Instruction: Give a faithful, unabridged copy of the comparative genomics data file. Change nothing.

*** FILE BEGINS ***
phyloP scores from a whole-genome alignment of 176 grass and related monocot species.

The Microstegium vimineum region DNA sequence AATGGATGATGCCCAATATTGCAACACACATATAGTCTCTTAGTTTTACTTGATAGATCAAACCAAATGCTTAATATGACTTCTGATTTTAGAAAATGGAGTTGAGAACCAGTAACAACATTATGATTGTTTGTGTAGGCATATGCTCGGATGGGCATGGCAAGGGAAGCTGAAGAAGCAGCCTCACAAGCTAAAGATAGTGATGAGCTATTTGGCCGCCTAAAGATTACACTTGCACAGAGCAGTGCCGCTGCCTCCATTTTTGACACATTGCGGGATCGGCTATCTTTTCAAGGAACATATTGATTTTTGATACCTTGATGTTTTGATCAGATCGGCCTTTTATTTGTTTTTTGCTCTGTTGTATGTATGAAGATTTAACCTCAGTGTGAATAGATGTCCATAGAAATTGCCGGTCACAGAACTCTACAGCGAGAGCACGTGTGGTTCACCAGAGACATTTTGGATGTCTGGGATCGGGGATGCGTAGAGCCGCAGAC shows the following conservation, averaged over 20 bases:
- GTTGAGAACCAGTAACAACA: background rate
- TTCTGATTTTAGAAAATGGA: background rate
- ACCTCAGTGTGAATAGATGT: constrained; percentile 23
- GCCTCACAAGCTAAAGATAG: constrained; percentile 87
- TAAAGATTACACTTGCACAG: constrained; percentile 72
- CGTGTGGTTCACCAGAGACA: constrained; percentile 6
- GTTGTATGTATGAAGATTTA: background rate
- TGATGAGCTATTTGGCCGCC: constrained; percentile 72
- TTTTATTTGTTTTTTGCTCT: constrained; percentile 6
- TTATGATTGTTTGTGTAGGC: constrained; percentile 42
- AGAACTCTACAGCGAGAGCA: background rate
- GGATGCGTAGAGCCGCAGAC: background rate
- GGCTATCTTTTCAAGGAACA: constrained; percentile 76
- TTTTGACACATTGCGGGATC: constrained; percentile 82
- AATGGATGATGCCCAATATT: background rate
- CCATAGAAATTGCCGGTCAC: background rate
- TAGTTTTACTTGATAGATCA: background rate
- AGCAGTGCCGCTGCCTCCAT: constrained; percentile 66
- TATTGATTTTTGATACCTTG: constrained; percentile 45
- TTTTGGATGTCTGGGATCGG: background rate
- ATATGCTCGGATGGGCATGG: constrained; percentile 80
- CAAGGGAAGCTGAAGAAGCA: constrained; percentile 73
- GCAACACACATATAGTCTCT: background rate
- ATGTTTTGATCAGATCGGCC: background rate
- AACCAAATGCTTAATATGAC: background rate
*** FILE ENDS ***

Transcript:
phyloP scores from a whole-genome alignment of 176 grass and related monocot species.

The Microstegium vimineum region DNA sequence AATGGATGATGCCCAATATTGCAACACACATATAGTCTCTTAGTTTTACTTGATAGATCAAACCAAATGCTTAATATGACTTCTGATTTTAGAAAATGGAGTTGAGAACCAGTAACAACATTATGATTGTTTGTGTAGGCATATGCTCGGATGGGCATGGCAAGGGAAGCTGAAGAAGCAGCCTCACAAGCTAAAGATAGTGATGAGCTATTTGGCCGCCTAAAGATTACACTTGCACAGAGCAGTGCCGCTGCCTCCATTTTTGACACATTGCGGGATCGGCTATCTTTTCAAGGAACATATTGATTTTTGATACCTTGATGTTTTGATCAGATCGGCCTTTTATTTGTTTTTTGCTCTGTTGTATGTATGAAGATTTAACCTCAGTGTGAATAGATGTCCATAGAAATTGCCGGTCACAGAACTCTACAGCGAGAGCACGTGTGGTTCACCAGAGACATTTTGGATGTCTGGGATCGGGGATGCGTAGAGCCGCAGAC shows the following conservation, averaged over 20 bases:
- GTTGAGAACCAGTAACAACA: background rate
- TTCTGATTTTAGAAAATGGA: background rate
- ACCTCAGTGTGAATAGATGT: constrained; percentile 23
- GCCTCACAAGCTAAAGATAG: constrained; percentile 87
- TAAAGATTACACTTGCACAG: constrained; percentile 72
- CGTGTGGTTCACCAGAGACA: constrained; percentile 6
- GTTGTATGTATGAAGATTTA: background rate
- TGATGAGCTATTTGGCCGCC: constrained; percentile 72
- TTTTATTTGTTTTTTGCTCT: constrained; percentile 6
- TTATGATTGTTTGTGTAGGC: constrained; percentile 42
- AGAACTCTACAGCGAGAGCA: background rate
- GGATGCGTAGAGCCGCAGAC: background rate
- GGCTATCTTTTCAAGGAACA: constrained; percentile 76
- TTTTGACACATTGCGGGATC: constrained; percentile 82
- AATGGATGATGCCCAATATT: background rate
- CCATAGAAATTGCCGGTCAC: background rate
- TAGTTTTACTTGATAGATCA: background rate
- AGCAGTGCCGCTGCCTCCAT: constrained; percentile 66
- TATTGATTTTTGATACCTTG: constrained; percentile 45
- TTTTGGATGTCTGGGATCGG: background rate
- ATATGCTCGGATGGGCATGG: constrained; percentile 80
- CAAGGGAAGCTGAAGAAGCA: constrained; percentile 73
- GCAACACACATATAGTCTCT: background rate
- ATGTTTTGATCAGATCGGCC: background rate
- AACCAAATGCTTAATATGAC: background rate